13 CFR 120.540 - Liquidation and litigation plans.
(a)SBA oversight. SBA may monitor or review liquidation through the review of liquidation plans which all Authorized CDC Liquidators and certain Lenders must submit to SBA for approval prior to undertaking liquidation, and through liquidation wrap-up reports which Lenders must submit to SBA at the completion of liquidation. SBA will monitor debt collection litigation, such as judicial foreclosures, bankruptcy proceedings and other state and federal insolvency proceedings, through the review of litigation plans, as set forth in this section.
(b)Liquidation plan. An Authorized CDC Liquidator and a Lender for a loan made under its authority as a CLP Lender must, prior to undertaking any liquidation, submit a written proposed liquidation plan to SBA and receive SBA's written approval of that plan.
(c)Litigation plan. An Authorized CDC Liquidator and a Lender must obtain SBA's prior approval of a litigation plan before proceeding with any Non-Routine Litigation, as defined in paragraph (c)(1) of this section. SBA's prior approval is not required for Routine Litigation, as defined in paragraph (c)(2) of this section.
(1) Non-Routine Litigation includes:
(i) All litigation where factual or legal issues are in dispute and require resolution through adjudication;
(ii) Any litigation where legal fees are estimated to exceed $10,000;
(iv) Any litigation involving a 7(a) or 504 loan where the Lender or CDC has made a separate loan to the same borrower which is not a 7(a) or 504 loan.
(2) Routine Litigation means uncontested litigation, such as non-adversarial matters in bankruptcy and undisputed foreclosure actions, having estimated legal fees not exceeding $10,000.
(d)Decision by SBA to take over litigation. If a Lender or Authorized CDC Liquidator is conducting, or proposes to conduct, debt collection litigation on a 7(a) loan or 504 loan, SBA may take over the litigation if SBA determines that the outcome of the litigation could adversely affect SBA's administration of the loan program or that the Government is entitled to legal remedies that are not available to the Lender or Authorized CDC Liquidator. Examples of cases that could adversely affect SBA's administration of a loan program include, but are not limited to, situations where SBA determines that:
(1) The litigation involves important governmental policy or program issues.
(2) The case is potentially of great precedential value or there is a risk of adverse precedent to the Government.
(e)Amendments to a liquidation or litigation plan. Lenders and Authorized CDC Liquidators must submit an amended liquidation or litigation plan to address any material changes arising during the course of the liquidation or litigation that were not addressed in the original plan or an amended plan. Lenders and Authorized CDC Liquidators must obtain SBA's written approval of the amended plan prior to taking any further liquidation or litigation action. Examples of such material changes that would require the approval of an amended plan include, but are not limited to:
(1) Changes arising during the course of Routine Litigation that transform the litigation into Non-Routine Litigation, such as when the debtor contests a foreclosure or when the actual legal fees incurred exceed $10,000.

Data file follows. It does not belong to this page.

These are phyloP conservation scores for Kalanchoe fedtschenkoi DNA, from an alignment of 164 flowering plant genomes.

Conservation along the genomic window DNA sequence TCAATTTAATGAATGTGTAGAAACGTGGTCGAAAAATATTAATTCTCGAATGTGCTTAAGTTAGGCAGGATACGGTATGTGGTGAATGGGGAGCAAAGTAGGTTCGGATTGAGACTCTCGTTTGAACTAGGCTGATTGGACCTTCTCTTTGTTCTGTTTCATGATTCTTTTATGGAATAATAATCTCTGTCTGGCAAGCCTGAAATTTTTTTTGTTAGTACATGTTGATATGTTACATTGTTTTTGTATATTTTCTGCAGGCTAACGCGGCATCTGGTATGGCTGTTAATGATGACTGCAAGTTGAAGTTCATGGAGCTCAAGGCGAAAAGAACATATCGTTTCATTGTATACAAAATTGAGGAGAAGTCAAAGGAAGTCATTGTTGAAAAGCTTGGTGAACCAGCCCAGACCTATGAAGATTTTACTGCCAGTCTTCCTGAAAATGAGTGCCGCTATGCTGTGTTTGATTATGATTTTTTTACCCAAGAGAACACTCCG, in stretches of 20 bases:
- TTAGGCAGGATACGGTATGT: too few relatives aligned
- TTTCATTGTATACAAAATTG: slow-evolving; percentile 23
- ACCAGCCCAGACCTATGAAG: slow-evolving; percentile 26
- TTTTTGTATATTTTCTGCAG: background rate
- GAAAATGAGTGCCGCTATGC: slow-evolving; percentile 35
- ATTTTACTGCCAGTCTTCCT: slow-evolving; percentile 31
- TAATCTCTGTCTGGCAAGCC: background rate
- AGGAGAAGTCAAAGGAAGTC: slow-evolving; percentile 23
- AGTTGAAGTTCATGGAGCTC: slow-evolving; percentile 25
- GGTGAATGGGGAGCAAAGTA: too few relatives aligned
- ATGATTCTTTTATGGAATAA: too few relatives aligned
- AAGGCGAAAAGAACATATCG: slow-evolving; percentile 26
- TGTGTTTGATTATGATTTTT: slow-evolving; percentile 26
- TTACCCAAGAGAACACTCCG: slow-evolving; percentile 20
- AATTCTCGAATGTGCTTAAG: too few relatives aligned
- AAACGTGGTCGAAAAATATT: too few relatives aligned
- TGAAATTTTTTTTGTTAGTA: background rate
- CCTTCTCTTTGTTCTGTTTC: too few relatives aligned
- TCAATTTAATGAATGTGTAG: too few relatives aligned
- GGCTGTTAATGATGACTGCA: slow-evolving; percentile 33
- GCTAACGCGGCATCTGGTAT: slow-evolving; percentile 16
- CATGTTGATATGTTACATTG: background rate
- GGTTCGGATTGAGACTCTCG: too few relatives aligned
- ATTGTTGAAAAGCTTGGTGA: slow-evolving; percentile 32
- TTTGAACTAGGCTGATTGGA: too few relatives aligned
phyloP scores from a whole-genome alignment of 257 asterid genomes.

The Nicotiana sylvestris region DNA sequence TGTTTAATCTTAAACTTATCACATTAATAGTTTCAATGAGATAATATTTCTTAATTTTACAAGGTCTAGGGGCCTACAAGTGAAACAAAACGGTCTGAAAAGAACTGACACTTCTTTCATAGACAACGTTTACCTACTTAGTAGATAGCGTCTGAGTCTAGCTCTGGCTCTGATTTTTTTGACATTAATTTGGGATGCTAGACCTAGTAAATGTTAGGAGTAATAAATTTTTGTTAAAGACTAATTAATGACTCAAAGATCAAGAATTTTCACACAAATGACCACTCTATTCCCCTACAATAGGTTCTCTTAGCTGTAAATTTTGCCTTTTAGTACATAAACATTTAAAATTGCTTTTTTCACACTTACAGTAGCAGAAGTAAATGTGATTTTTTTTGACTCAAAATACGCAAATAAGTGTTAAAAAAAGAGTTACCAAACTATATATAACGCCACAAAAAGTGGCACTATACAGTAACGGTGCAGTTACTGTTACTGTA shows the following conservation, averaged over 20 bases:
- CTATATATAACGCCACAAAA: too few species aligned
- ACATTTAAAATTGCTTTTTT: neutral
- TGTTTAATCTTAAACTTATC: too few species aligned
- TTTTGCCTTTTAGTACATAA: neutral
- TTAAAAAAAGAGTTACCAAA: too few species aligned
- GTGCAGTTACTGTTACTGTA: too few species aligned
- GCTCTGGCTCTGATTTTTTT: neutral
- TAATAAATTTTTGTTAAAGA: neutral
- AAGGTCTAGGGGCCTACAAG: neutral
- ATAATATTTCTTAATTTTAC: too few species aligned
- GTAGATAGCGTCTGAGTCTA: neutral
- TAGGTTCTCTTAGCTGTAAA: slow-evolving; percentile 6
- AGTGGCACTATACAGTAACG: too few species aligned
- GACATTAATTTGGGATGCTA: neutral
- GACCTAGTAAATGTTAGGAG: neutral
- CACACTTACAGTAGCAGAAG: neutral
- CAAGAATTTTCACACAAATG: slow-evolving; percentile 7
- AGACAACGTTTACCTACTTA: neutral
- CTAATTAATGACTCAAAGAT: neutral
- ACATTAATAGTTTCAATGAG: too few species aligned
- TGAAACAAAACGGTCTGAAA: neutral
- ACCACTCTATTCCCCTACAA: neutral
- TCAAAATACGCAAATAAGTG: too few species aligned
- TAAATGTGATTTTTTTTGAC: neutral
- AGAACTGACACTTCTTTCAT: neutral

(2) If SBA has approved a litigation plan where anticipated legal fees exceed $10,000, or has approved an amended plan, and thereafter the anticipated or actual legal fees increase by more than 15 percent.
(3) If SBA has approved a liquidation plan, or an amended plan, and thereafter the anticipated or actual costs of conducting the liquidation increase by more than 15 percent.
(f)Limited waiver of need for a written liquidation or litigation plan. SBA may, in its discretion, and upon request by a Lender or Authorized CDC Liquidator, waive the requirements of paragraphs (b), (c) or (e) of this section, if one of the following extraordinary circumstances warrant such a waiver: the need for expeditious action to avoid the potential risk of loss on the loan or dissipation of collateral exists; an immediate response is required to litigation by a borrower, guarantor or third party; or another urgent reason arises. The Lender or Authorized CDC Liquidator must obtain SBA's written consent to such waiver before undertaking the Emergency action, if at all practicable. SBA's waiver will apply only to the specific action(s) which the Lender or Authorized CDC Liquidator has identified to SBA as being necessary to address the Emergency. The Lender or Authorized CDC Liquidator must, as soon after the Emergency as is practicable, submit a written liquidation or litigation plan to SBA or, if appropriate, a written amended plan, and may not take further liquidation or litigation action without written approval of such plan or amendment by SBA.
(g)Appeals. A Lender for loans made under its authority as a CLP Lender or an Authorized CDC Liquidator that disagrees with an SBA office's decision pertaining to an original or amended liquidation plan, other than such portions of the plan that address litigation matters, may submit a written appeal to the D/FA within 30 days of the decision. The D/FA or designee will make the final Agency decision in consultation with the Associate General Counsel for Litigation. A Lender or Authorized CDC Liquidator that disagrees with an SBA office's decision pertaining to an original or amended litigation plan, or the portion of a liquidation plan addressing litigation matters, may submit a written appeal to the Associate General Counsel for Litigation within 30 days of the decision. The Associate General Counsel for Litigation will make the final Agency decision in consultation with the D/FA.